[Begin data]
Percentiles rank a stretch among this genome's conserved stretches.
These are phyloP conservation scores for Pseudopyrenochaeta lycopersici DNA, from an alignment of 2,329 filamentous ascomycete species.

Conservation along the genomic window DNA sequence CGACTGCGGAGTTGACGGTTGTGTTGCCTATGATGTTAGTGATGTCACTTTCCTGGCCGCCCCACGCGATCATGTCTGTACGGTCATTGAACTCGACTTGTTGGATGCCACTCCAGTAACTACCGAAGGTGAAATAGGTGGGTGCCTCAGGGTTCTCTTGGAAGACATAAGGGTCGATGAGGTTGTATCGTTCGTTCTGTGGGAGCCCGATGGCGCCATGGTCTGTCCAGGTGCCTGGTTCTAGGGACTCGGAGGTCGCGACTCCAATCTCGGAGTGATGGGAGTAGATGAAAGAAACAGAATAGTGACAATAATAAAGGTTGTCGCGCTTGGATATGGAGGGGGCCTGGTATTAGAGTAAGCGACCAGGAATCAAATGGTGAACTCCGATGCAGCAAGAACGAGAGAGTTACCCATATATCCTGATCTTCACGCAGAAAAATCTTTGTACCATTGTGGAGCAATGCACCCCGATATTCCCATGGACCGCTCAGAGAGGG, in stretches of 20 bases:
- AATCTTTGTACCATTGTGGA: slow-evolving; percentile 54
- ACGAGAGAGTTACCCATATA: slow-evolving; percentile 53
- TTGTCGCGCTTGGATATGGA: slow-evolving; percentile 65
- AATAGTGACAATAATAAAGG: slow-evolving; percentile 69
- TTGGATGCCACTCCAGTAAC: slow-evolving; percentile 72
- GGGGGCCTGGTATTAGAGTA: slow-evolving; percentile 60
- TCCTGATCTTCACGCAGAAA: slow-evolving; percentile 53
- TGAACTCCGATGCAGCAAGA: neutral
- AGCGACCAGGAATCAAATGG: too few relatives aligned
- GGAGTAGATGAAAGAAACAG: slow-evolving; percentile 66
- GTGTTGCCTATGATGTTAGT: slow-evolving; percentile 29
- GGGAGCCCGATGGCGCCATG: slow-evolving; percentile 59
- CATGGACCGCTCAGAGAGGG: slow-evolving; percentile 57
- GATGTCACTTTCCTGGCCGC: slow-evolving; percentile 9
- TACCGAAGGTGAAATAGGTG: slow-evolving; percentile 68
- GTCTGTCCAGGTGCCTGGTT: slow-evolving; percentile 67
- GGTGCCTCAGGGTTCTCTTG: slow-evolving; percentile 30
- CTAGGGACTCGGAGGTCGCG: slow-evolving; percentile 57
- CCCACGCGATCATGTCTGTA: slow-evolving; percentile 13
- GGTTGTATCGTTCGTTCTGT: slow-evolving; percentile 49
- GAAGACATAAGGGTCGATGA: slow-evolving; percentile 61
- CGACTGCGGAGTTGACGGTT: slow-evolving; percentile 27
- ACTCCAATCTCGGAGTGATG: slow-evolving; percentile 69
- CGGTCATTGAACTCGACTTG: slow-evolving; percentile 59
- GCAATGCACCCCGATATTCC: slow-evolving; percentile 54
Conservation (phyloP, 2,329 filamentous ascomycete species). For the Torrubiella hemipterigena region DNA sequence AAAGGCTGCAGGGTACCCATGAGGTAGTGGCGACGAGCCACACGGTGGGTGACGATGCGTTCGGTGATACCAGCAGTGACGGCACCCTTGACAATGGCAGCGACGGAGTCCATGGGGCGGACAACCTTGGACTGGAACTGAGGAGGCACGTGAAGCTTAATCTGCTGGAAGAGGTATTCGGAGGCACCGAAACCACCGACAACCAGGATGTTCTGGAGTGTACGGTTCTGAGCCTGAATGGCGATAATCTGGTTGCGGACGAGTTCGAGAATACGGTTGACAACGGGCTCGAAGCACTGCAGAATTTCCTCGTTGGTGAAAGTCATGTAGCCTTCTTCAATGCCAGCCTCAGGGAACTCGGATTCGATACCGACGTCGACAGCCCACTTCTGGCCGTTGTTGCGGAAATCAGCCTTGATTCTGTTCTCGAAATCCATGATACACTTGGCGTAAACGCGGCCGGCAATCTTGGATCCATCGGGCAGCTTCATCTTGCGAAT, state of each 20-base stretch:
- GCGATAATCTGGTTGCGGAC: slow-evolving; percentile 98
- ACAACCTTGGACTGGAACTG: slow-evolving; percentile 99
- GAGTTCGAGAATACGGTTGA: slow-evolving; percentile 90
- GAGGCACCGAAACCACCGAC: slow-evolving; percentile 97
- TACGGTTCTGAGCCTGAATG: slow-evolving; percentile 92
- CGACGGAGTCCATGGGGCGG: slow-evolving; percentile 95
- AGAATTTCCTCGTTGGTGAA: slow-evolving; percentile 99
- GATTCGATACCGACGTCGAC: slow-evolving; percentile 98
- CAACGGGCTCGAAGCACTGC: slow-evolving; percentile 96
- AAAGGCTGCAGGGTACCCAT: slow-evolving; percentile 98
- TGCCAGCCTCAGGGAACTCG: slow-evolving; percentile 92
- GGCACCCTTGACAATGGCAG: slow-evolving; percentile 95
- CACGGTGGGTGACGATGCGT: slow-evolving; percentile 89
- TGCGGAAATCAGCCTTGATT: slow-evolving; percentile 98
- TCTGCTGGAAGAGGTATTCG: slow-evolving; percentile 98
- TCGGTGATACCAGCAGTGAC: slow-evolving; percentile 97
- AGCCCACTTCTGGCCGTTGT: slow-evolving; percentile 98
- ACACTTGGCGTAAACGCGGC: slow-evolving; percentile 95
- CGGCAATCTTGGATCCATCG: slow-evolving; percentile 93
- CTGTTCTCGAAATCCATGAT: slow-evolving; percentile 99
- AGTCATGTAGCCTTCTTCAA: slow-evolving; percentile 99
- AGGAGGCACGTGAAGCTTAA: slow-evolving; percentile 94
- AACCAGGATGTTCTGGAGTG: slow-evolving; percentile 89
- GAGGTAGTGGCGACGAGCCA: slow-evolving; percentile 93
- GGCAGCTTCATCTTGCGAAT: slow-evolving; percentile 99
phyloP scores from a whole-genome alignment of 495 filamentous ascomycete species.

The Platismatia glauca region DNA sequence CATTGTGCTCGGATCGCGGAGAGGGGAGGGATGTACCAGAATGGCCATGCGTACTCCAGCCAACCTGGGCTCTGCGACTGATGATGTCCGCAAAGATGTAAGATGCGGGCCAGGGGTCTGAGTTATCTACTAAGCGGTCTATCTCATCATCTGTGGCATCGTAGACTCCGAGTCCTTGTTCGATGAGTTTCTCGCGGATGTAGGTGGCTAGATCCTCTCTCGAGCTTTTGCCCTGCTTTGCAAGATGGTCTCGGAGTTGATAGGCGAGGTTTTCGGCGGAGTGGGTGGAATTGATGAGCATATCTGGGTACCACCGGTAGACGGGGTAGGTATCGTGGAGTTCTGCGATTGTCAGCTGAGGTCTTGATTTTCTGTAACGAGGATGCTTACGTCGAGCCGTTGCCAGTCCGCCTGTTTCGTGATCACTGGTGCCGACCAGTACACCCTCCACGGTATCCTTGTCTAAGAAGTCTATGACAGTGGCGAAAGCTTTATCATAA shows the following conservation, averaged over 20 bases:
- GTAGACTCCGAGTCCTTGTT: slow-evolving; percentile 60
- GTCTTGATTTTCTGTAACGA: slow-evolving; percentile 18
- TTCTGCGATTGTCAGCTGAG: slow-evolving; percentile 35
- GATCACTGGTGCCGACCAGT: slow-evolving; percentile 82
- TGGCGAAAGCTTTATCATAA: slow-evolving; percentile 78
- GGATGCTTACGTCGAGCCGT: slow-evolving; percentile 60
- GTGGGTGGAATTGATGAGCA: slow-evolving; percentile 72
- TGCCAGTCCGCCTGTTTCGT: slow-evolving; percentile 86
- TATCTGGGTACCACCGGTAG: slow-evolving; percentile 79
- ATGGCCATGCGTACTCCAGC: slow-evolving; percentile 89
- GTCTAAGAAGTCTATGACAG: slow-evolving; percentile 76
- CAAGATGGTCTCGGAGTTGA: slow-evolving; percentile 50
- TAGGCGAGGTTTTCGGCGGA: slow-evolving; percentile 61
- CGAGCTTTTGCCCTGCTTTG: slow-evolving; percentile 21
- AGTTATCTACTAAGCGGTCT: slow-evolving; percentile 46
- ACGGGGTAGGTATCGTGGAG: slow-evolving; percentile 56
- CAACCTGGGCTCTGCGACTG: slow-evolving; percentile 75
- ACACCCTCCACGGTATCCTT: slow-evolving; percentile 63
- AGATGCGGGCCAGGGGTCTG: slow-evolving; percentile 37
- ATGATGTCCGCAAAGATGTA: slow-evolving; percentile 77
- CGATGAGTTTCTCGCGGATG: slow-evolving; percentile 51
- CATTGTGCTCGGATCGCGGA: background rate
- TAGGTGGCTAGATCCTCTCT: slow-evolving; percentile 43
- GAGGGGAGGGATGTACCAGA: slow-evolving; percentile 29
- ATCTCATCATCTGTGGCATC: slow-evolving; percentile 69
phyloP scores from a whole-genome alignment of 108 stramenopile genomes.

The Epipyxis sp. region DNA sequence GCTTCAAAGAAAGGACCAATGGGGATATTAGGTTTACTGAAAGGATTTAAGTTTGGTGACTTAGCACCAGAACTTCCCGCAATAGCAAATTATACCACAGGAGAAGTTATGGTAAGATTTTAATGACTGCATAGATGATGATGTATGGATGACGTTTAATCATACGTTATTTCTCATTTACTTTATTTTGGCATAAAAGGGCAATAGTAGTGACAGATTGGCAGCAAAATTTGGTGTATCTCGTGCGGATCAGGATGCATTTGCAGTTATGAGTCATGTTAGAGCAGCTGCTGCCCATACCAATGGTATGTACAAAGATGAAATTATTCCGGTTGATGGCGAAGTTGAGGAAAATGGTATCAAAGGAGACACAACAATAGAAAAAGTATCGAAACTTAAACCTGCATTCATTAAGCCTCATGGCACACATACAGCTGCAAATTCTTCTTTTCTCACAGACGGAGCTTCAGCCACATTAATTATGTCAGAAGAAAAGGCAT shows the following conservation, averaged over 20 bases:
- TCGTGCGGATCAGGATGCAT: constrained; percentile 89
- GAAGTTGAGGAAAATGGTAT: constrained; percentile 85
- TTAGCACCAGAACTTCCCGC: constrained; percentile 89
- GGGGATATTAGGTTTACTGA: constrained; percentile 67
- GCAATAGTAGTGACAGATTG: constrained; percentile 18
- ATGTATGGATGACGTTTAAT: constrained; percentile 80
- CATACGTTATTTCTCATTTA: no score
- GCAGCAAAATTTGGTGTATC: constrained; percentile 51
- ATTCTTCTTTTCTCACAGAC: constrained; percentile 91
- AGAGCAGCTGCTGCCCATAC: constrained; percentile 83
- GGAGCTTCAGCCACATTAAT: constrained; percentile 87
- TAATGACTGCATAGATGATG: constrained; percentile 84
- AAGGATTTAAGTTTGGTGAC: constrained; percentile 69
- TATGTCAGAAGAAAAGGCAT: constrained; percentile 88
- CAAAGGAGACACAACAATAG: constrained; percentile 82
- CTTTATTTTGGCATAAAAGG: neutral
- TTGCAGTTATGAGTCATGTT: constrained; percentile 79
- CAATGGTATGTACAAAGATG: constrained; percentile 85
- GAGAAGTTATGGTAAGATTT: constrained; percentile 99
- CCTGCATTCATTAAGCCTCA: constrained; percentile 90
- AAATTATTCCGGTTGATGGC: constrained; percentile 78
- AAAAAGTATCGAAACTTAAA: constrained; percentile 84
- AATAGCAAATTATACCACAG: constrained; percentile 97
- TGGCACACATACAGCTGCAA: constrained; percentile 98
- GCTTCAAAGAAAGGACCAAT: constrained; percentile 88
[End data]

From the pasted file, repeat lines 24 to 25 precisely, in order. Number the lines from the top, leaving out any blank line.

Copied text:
- GAAGACATAAGGGTCGATGA: slow-evolving; percentile 61
- CGACTGCGGAGTTGACGGTT: slow-evolving; percentile 27